Bonds often appear dull cousins to equities. Not only do prices tend not to move far from par, but also the credits themselves are likely to be more stable with less of a story about them.
This is particularly the case for bonds that filter down to the sphere where they are visible to the private investor and their stockbroker. However, this is not always the case. By way of contrast to the run-of-the-mill bond, I set out here three bonds I have been involved with this year that offer both a high return and an interesting story.
None of them are very liquid, but they can be traded. The only problem is that two of the three bonds have large denominations thanks to a European Union directive aimed at preventing the private investor investing in any bonds that might be deemed risky. At least one positive to come from Brexit might be the removal of this insistence on bonds having £100,000 and £200,000 denominations. But for now, these are only available to larger investors.
A stable outlook for salmon
Below the Straits of Magellan in the icy waters of Tierra del Fuego, Nova Austral operates the southern-most salmon farm in the world. This Chilean company, which is owned by private-equity firms Altor and Bain Capital, issued a first-lien four-year bond in July this year, in order to reload the company with debt (in true private-equity style).
Salmon farms have previously suffered from wild fluctuations in the price of the commodity, with large swings in supply causing periodic gluts. Owing largely to environmental and welfare concerns and also limited suitable global sites (fjords and inlets in cool waters) new licences are now rare and the outlook for salmon prices is stable.
Nova Austral has some unique advantages. The current flows northward up from the deeps of Antarctica arriving free from sea lice – the number one curse of salmon farmers.
This means chemical treatment is not necessary and the fillets attract a price premium in the US. To prevent depopulation of the ice-blasted lands of the Cape, the Chilean government offers subsidies, largely in the form of absolution from tax. Against that fish grow more slowly in the cold waters and operating costs are higher because of the remote location.
Since issue, salmon prices have been stable and the information is that the business is proceeding to plan. The bond has traded up to 102.50-103.50, where it yields just shy of 7% on the offered side.
The case for lithium
Over in the arid hot deserts of Western Australia, Pilbara Minerals operates the Pilgangoora hard-rock lithium mine. The company launched a five-year bond and an equity rights issue in June to finance the development of the mine and production is expected to start within a year. Pilbara Minerals is listed in Australia with a market cap of A$1.18bn and the shares have doubled in price since June.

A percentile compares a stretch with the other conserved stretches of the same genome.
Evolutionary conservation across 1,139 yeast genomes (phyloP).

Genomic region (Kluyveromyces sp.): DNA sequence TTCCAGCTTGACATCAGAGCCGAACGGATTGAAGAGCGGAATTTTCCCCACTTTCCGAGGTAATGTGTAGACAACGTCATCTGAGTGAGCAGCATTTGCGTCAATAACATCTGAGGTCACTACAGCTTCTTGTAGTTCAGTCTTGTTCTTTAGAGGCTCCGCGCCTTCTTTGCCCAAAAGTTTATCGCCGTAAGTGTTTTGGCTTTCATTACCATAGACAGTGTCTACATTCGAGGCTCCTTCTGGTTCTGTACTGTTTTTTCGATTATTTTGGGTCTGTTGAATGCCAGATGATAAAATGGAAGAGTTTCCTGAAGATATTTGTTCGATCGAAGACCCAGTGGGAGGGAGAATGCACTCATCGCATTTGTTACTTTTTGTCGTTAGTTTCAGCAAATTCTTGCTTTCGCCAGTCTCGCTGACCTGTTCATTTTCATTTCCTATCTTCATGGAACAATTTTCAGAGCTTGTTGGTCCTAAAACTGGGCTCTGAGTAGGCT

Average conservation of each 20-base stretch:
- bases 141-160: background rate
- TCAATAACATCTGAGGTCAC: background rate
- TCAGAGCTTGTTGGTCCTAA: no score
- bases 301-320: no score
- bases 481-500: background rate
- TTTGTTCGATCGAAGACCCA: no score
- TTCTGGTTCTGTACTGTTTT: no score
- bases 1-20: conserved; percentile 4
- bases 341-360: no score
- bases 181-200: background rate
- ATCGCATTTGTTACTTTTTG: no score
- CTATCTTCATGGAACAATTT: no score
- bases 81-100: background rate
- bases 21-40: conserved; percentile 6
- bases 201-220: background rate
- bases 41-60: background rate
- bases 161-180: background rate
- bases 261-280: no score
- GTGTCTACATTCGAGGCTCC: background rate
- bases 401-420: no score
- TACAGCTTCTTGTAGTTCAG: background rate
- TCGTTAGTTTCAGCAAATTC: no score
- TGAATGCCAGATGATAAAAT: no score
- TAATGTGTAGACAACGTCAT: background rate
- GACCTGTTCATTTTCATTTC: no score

The case for lithium is obvious: it’s a crucial component of batteries for electric cars. It is important to understand that the element is widespread and the question how to extract. There are two markedly different methods: extraction from sub-surface naturally occurring brine solutions or by hard rock crushing. Brine mining has lower operating expenditure but higher capital expenditure than hard rock crushing.
World production is 50/50 from each source and a third of total current world production comes from a brine mine beneath a dry lake bed in the Atacama Desert (in Chile again). The news on Pilbara has been good and the bond price is now 106.50-107.50 (9.89% yield on the offer price).
A riskier bet on a deepwater rig
Returning to chilly waters – the subarctic edge of the Norwegian continental shelf in this case – Master Marine is a single-asset company that owns a harsh-weather jack-up rig accommodation unit used to service offshore oil wells. These units are surprisingly low tech and long-lived (some are still operating from the 1970s).
Norway’s Statoil has started operating the largest new North Sea field since the 1980s, and has hired the unit, but the field sits in deep water and so the rig needs leg extensions.
A two-year payment-in-kind note (PIK) finances the new legs, which are being built in a specialist shipyard in Dubai. These legs will be hydraulic – vital should the unit return to shallow waters. As a Norwegian analyst said to me, a jack up rig is like a woman: neither can ever have legs that are too long. An existing first-lien 7% bond for Master Marine, due in 2019, should approximately be paid off by the Statoil contract.
This PIK relies on the reasonable expectation of future hirings that are as yet unordered post the Statoil contract – although there is some hope the contract will be renewed albeit at a lower day rate. There’s no news since issue, but the bond is trading around 100.50-101.50, yielding 16.2%.
|Issue||Nova Austral||Pilgangoora||Master Marine|
|Maturity||26 May 2021||21 June 2022||30 July 2019|